Paper of the Week: 30th January 2020 This week’s blog is brought to you by: Dr Joe McManners Full reference and title from the journal: Managing the performance of general practitioners and specialists referral networks: A system for evaluating the heart failure pathway. SabinaNutiaFrancescaFerréaChiaraSeghieriaElisaForesiaTherese A.Stukelb Health Policy Volume 124, Issue 1, January 2020, Pages 44-51 Web link to paper https://www.sciencedirect.com/science/article/pii/S0168851019302581 Authors conclusion The aim of this paper is to identify and evaluate the performance of naturally occurring networks of GP's and hospital-based specialists providing care for congestive heart failure (CHF) patients in Tuscany, Italy. They demonstrate the existence of informal links between GP's and hospitals based on patterns of patient flow. An integrated approach to evaluation and performance management that [...]

The 21st Century is the century of networks: are clinical networks the future way to organize healthcare?2020-01-30T11:11:23+00:00
6 01, 2020

Papers of the decade in JAMA

2020-01-07T09:42:10+00:00

Paper of the Week: 6th January 2020 This week’s blog is brought to you by: Professor Sir Muir Gray and Dr Joe McManners These articles have been selected by our editors as the most important published by JAMA between 2010 and 2019. Click below to read them for free.  The Third International Consensus Definitions for Sepsis and Septic Shock (Sepsis-3) Mervyn Singer, MD, FRCP; Clifford S. Deutschman, MD, MS; Christopher Warren Seymour, MD, MSc; et alManu 2014 Evidence-Based Guideline for the Management of High Blood Pressure in Adults: Report From the Panel Members Appointed to the Eighth Joint National Committee (JNC 8) Paul A. James, MD; Suzanne Oparil, MD; Barry L. Carter, PharmD; et al Antibiotic Therapy vs Appendectomy [...]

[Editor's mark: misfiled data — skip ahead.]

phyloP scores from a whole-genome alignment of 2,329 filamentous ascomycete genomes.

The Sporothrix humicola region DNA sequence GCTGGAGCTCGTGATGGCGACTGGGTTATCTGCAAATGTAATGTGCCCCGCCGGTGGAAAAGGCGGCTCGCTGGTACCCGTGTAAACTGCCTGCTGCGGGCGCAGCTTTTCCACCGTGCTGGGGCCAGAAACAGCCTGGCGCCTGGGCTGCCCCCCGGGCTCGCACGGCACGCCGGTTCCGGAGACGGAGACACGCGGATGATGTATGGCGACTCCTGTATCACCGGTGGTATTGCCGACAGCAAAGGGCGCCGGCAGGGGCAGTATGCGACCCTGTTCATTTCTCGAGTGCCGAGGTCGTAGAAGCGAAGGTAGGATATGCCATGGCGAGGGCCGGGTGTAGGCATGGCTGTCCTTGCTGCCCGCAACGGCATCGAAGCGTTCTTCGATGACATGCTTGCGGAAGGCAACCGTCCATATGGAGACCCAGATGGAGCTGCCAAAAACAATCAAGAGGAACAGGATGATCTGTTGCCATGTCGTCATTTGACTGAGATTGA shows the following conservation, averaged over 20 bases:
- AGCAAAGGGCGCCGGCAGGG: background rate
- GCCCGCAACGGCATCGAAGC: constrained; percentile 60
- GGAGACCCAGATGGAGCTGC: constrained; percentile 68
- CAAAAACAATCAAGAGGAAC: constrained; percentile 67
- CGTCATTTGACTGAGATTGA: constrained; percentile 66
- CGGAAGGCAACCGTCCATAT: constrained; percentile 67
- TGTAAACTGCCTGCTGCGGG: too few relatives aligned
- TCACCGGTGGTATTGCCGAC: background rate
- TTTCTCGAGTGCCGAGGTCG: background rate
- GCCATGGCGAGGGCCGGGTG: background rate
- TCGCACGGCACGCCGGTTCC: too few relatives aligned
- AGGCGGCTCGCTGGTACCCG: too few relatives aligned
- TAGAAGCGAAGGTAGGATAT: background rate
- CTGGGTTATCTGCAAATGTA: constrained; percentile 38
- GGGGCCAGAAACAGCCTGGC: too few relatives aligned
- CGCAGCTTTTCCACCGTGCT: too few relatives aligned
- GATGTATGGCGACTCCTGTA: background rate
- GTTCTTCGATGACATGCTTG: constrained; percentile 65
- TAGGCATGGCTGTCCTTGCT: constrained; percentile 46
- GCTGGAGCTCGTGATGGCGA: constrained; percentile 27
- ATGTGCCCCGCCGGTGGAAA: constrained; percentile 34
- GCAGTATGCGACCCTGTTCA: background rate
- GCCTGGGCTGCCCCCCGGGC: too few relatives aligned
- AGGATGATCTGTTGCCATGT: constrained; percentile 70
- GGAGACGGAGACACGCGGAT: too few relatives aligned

Papers of the decade in JAMA2020-01-07T09:42:10+00:00
28 10, 2019

Paper of the Week: 28th October 2019 – We need to talk about value

2019-10-28T10:56:11+00:00

This week’s blog is brought to you by: Dr Tim Wilson Full reference and title from the journal: Can patient centred care plus shared decision making equal lower costs? Gemma Venhuizen, BMJ 2019;367:l5900 Link to paper: https://doi.org/10.1136/bmj.l5900   Authors conclusion: “At Bernhoven, 70% of patients referred for eye care are seen by an optometrist instead of an ophthalmologist. In that way, a consultation costs €40 (£36; $44) instead of €225, and waiting lists have decreased.” (sic)  3V bottom line: The result from this paper are encouraging, but language matters. Especially when talking about value-based healthcare. So instead of focusing on lower costs, the author should have talked about “resources being freed up from lower value care for higher value”. [...]

Paper of the Week: 28th October 2019 – We need to talk about value2019-10-28T10:56:11+00:00
10 09, 2019

Paper of the Week: 10th September 2019 – At last, value measured by the opportunity cost of an intervention

2019-09-10T09:43:21+00:00

This week’s blog is brought to you by: Professor Sir Muir Gray Full reference and title from the journal: Uterus at a price: Disability insurance and hysterectomy Fan E. (et al) Journal of Health Economics 66 (2019) 1-17 Link to Paper: https://www.sciencedirect.com/science/article/abs/pii/S0167629618308142?dgcid=rss_sd_all Authors conclusion: Taiwanese Labor, Government Employee, and Farmer Insurance programs provide 5 to 6 months of salary to enrollees who undergo hysterectomies or oophorectomies before their 45th birthday. These programs create incentives for more and earlier treatments, …..Induced hysterectomies increase benefit payments and surgical costs, at about the cost of a mammogram and 5 pap smears per enrollee. 3V bottom line: Expressing value in terms of other things that could be one with the same amount [...]